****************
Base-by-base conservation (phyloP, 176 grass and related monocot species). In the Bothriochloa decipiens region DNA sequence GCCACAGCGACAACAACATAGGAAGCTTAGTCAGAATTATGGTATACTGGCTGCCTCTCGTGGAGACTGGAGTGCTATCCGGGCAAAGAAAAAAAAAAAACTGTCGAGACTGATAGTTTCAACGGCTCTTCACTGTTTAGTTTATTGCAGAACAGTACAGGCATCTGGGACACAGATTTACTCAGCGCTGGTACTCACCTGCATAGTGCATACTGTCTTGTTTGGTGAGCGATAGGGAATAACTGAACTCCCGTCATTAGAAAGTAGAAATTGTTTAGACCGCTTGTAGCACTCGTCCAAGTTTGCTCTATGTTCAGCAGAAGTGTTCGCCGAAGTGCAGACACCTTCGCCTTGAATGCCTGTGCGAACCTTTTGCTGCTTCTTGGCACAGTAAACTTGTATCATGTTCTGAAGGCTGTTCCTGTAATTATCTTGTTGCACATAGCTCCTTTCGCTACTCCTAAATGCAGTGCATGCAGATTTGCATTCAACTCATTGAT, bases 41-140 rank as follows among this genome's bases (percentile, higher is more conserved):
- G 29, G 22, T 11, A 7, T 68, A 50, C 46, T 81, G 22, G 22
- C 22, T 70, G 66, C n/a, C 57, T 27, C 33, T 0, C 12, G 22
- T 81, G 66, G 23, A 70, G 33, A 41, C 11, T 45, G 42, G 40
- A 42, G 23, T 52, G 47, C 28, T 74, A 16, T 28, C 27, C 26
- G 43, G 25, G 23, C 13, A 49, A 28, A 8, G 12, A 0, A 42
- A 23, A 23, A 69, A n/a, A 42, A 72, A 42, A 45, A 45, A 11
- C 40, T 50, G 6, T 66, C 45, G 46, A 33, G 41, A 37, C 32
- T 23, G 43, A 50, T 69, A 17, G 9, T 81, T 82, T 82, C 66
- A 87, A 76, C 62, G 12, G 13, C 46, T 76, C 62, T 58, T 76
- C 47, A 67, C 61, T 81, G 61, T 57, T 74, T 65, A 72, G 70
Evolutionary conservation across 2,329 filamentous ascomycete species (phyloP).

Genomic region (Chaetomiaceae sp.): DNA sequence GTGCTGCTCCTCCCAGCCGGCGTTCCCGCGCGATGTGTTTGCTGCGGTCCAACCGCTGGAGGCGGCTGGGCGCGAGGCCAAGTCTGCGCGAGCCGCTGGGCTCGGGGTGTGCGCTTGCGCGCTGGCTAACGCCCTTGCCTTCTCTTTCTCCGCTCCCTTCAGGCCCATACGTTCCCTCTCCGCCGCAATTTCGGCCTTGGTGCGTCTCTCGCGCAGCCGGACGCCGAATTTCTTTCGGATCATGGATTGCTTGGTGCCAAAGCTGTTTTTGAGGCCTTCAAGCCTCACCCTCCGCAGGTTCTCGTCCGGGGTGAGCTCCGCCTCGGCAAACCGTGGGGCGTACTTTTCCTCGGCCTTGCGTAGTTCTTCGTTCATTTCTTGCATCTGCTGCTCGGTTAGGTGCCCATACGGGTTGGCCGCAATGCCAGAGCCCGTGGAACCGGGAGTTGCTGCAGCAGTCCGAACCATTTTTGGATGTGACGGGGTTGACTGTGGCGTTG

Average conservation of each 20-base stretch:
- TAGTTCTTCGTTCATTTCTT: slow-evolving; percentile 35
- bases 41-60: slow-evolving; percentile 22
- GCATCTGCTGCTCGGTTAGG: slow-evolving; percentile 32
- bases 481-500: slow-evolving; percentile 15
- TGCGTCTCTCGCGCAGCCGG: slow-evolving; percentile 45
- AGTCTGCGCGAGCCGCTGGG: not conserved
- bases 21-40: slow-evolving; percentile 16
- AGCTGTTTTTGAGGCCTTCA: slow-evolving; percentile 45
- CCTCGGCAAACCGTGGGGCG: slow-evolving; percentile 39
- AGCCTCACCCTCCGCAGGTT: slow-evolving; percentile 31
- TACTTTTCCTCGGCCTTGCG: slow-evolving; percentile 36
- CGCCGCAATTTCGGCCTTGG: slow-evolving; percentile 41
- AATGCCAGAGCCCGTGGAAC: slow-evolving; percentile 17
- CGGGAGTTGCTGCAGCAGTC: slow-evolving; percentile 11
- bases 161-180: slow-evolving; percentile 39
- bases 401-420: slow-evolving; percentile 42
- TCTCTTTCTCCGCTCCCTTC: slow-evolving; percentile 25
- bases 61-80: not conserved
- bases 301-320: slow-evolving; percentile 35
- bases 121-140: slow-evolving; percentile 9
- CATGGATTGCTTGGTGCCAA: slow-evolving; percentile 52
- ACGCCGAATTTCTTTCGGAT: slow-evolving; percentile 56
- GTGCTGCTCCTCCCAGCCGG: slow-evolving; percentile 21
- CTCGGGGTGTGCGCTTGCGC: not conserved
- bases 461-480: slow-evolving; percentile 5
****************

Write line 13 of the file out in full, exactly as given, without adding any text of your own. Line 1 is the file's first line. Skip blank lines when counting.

Genomic region (Chaetomiaceae sp.): DNA sequence GTGCTGCTCCTCCCAGCCGGCGTTCCCGCGCGATGTGTTTGCTGCGGTCCAACCGCTGGAGGCGGCTGGGCGCGAGGCCAAGTCTGCGCGAGCCGCTGGGCTCGGGGTGTGCGCTTGCGCGCTGGCTAACGCCCTTGCCTTCTCTTTCTCCGCTCCCTTCAGGCCCATACGTTCCCTCTCCGCCGCAATTTCGGCCTTGGTGCGTCTCTCGCGCAGCCGGACGCCGAATTTCTTTCGGATCATGGATTGCTTGGTGCCAAAGCTGTTTTTGAGGCCTTCAAGCCTCACCCTCCGCAGGTTCTCGTCCGGGGTGAGCTCCGCCTCGGCAAACCGTGGGGCGTACTTTTCCTCGGCCTTGCGTAGTTCTTCGTTCATTTCTTGCATCTGCTGCTCGGTTAGGTGCCCATACGGGTTGGCCGCAATGCCAGAGCCCGTGGAACCGGGAGTTGCTGCAGCAGTCCGAACCATTTTTGGATGTGACGGGGTTGACTGTGGCGTTG